Ohio holds a singular place in America's opioid scourge. In 2014 it suffered more overdose deaths than any other state. Since then such fatalities have only swelled, with 4,050 in 2016—a 32.8 percent increase from the previous year, according to health officials. Fueled by prescription painkillers as well as heroin and fentanyl, the epidemic has overrun city morgues, forced thousands of children into foster care and turned Montgomery County, which encompasses Dayton, into the overdose capital of the U.S.

Last year Ohio poured nearly $1 billion into fighting the crisis through prevention, treatment and law enforcement. But the state keeps surpassing its own grim statistics. Exasperated, local authorities have begun confronting the disaster from another angle—technology. In May the state signed off on Gov. John Kasich's request to invest $20 million in accelerating high-tech scientific measures to address the situation. Universities, hospitals and medical device manufacturers are now vying for grant money with proposals that include implantable therapeutic meshes and systems that deliver electric nerve jolts.

Matthew Becker, an associate dean at the University of Akron's Department of Polymer Science, says personal outrage drove him to apply for grant money. When his wife underwent minor laparoscopic surgery earlier this year, she was prescribed roughly 60 doses of the opioid painkiller oxycodone for postoperative pain, at a cost of $6. The quantity of pills she was prescribed, at such a low cost, dismayed Becker. After they threw away the unused drugs, Becker began to wonder about nonopioid alternatives for pain management. So in May his research team—which has developed degradable polymers already used in procedures such as hernia repairs—began examining whether it could use this material as an implantable and more effective platform for existing pain medication. To Becker’s knowledge, the technology has never been used this way before.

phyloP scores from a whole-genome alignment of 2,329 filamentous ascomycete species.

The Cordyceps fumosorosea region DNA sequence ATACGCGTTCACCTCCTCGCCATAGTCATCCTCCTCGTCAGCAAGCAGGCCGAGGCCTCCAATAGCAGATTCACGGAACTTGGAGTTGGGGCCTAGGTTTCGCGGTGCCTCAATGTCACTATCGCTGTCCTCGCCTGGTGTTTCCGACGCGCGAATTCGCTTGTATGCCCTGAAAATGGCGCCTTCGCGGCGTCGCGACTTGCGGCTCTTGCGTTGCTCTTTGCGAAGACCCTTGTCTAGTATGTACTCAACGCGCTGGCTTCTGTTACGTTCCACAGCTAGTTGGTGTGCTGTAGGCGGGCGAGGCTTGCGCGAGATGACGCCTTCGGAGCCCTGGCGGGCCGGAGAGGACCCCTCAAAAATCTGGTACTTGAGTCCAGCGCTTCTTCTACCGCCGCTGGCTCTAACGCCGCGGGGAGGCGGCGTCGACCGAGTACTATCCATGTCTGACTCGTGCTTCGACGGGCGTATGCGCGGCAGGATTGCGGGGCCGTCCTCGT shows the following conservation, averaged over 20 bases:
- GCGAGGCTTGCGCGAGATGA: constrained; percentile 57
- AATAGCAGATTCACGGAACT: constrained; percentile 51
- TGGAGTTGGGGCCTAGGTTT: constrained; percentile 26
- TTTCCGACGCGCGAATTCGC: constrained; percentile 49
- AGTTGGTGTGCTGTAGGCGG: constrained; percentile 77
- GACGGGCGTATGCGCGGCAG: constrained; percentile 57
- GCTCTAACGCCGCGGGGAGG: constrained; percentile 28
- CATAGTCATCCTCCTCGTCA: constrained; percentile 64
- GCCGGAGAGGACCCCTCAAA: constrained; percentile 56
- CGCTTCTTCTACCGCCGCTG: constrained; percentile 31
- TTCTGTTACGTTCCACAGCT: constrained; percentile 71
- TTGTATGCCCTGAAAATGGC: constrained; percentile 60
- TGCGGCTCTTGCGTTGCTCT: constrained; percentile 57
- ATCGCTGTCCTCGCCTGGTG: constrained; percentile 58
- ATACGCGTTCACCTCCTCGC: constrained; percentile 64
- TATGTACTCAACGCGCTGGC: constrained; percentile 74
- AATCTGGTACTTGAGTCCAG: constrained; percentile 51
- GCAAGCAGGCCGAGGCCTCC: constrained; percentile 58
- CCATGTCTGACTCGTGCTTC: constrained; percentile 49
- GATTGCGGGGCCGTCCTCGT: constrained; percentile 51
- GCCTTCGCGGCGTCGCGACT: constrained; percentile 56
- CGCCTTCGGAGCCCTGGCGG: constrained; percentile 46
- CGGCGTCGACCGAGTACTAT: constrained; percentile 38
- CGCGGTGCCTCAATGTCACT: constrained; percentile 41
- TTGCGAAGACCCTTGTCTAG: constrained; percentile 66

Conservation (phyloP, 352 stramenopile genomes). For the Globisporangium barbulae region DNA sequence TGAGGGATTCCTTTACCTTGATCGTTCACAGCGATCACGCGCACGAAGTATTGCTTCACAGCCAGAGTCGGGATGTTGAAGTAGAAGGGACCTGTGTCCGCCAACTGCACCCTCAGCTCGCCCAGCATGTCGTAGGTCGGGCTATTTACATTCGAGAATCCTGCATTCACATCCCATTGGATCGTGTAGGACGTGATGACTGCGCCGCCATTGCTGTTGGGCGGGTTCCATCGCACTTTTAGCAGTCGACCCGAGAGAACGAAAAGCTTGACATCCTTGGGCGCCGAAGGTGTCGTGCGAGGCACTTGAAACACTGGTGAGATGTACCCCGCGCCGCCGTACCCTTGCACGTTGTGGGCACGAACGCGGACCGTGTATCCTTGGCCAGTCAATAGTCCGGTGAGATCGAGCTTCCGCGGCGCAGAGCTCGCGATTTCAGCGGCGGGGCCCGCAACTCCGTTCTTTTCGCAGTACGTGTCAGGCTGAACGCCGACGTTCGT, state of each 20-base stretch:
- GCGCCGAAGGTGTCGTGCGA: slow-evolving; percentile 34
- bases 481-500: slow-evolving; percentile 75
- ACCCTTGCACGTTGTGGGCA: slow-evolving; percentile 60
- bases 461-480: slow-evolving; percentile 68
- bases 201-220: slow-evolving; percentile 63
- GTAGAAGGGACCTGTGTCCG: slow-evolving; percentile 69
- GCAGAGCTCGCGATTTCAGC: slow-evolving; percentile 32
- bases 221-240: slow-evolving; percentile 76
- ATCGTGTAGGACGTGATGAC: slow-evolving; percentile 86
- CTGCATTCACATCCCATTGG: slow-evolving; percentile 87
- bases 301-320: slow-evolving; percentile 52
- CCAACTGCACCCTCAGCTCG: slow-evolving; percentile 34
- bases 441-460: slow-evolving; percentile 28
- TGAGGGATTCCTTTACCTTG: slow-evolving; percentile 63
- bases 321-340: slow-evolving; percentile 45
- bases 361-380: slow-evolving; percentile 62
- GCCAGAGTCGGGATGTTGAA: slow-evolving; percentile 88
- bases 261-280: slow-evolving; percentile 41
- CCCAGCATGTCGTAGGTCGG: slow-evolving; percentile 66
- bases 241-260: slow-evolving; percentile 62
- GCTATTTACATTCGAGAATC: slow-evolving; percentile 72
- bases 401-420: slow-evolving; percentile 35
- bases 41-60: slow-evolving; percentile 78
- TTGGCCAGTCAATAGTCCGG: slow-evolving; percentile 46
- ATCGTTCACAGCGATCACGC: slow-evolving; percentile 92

The team’s challenge has been to load and stabilize a sufficient dose of nonopioid pain reliever in a polymer film, and to control the medication’s delivery using an implantable mesh. After successful in vitro testing, Becker’s team is seeking grant funding from the state to test the technology on animals. He hopes to have proof of concept on a small rodent model by December, and to deliver a functional submission to the U.S. Food and Drug Administration by next summer.

Meanwhile SPR Therapeutics—a company that makes an electric peripheral nerve stimulation system for pain relief—has already received FDA clearance for its product. A wire from the device pierces the skin near a nerve that is sending pain feedback to the brain, according to Maria Bennett, CEO and founder of SPR Therapeutics. The wire, she says, is connected to a wearable generator that stimulates the nerve, calming its overactivity.

Bennett says clinical studies of the device have shown other benefits. “Once the stimulation is turned off … we see a carryover or sustained pain relief effect,” she says. “It’s not 100 percent. I would say about 75 percent of the patients we see have the carryover effect.” SPR is preparing to sell the product commercially, and has submitted a proposal for Ohio grant money to fund more of its work. The grant would help enroll patients with lower back pain into those studies.